khao soi from chiang mai in webster groves photo by greg rannells

2020 Best New Restaurants // No. 4 Chiang Mai

Chiang Mai pays homage in name and spirit to chef-owner Su Hill’s hometown in northern Thailand and shares with us a rare taste of the region’s food. The friendly staff aren’t there to judge your lack of familiarity with the cuisine; rather, they’re excited to teach you just when to take tiny bites of fresh Thai chile pepper and how to quell the heat with crisp lettuce and fresh cilantro.

chef-owner su hill // photo by greg rannells

The menu is a confident, straightforward list of regional signature dishes that make those lucky enough to already know them raise their eyebrows in excitement. House-made sakoo sai moo? In St. Louis? Sure enough, the tricky-to-master tapioca dumplings filled with minced pork, preserved white radish and peanuts are beautifully round with a satisfying texture combination of soft, chewy and crunchy. Larb khua, a type of ground meat salad, is laid out like you’re a guest in Hill’s home with fresh herbs, vegetables and sticky rice; lettuce and pork rinds come on the side for scooping. While you may be familiar with the more common Lao larb, which is sweet and sour with plenty of fish sauce, Chiang Mai’s version focuses on dried spices like cloves, cumin, long pepper, star anise, cinnamon and ground chiles. Even the khao soi, a chicken and curry noodle dish commonly found on Thai take-out menus, has its own distinct personality, with a darker, burnt orange color and nuanced spice mix.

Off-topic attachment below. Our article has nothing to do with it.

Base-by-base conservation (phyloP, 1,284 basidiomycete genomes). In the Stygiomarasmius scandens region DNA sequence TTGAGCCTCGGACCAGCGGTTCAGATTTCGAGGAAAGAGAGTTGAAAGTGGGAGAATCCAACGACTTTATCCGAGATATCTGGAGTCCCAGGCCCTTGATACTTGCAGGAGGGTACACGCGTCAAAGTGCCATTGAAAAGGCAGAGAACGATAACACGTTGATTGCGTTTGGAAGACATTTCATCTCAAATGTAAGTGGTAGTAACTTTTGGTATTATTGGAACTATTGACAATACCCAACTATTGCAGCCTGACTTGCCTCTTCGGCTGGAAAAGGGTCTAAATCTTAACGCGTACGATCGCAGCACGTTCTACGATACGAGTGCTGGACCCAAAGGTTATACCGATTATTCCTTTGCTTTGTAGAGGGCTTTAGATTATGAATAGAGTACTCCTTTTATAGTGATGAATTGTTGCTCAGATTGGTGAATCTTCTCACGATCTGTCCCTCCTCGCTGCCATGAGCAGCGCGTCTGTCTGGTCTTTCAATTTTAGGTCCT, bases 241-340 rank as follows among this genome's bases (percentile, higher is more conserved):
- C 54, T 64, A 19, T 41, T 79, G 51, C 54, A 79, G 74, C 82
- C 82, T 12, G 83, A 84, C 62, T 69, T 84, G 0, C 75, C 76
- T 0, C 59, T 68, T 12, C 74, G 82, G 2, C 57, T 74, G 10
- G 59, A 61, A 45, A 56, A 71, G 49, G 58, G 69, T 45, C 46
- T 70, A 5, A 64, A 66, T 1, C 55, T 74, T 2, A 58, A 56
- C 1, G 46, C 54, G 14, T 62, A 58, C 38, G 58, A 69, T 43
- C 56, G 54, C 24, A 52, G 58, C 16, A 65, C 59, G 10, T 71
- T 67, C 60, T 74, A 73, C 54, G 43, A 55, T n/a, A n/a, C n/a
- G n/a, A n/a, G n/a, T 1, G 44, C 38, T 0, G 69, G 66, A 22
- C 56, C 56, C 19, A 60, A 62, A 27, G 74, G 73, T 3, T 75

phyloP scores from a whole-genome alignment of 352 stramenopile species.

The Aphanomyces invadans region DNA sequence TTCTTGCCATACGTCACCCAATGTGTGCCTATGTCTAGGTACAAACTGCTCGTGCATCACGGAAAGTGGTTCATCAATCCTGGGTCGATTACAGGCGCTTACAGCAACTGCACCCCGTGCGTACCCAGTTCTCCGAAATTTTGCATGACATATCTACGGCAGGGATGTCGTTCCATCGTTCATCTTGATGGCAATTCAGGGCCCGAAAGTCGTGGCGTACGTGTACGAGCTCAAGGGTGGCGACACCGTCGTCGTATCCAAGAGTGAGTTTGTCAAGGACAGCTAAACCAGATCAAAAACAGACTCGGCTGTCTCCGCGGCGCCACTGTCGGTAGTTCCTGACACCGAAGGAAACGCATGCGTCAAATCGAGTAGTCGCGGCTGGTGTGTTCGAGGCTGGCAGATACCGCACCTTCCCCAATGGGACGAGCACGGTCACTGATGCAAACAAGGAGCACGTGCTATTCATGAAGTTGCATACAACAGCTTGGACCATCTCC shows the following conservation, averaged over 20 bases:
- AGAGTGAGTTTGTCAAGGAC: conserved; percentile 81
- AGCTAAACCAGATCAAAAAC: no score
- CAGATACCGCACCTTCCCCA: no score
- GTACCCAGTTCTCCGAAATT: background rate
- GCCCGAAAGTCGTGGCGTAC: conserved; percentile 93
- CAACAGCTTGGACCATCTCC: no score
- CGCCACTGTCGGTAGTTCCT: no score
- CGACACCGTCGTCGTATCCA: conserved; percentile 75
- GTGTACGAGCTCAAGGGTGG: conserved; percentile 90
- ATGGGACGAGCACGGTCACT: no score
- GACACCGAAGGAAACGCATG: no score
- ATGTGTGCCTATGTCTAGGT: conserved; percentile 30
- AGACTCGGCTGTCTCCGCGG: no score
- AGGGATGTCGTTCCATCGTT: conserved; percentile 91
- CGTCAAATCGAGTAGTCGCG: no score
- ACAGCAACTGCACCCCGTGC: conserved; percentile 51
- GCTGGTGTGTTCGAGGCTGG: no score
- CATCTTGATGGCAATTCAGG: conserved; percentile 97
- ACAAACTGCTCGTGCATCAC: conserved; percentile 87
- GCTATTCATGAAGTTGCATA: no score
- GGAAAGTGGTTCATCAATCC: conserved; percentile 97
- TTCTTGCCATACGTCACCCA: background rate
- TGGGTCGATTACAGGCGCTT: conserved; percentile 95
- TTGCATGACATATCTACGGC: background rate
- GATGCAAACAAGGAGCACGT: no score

sakoo sai moo // photo by greg rannells

There are no trendy cocktails, slickly designed dining spaces or “innovated” fusion menu items at Chiang Mai, the building blocks you might pessimistically assume make up these end-of-year best-of lists. Its strength is skillfully prepared food that isn’t interested in compromising itself to be easy – and we’re ready to learn.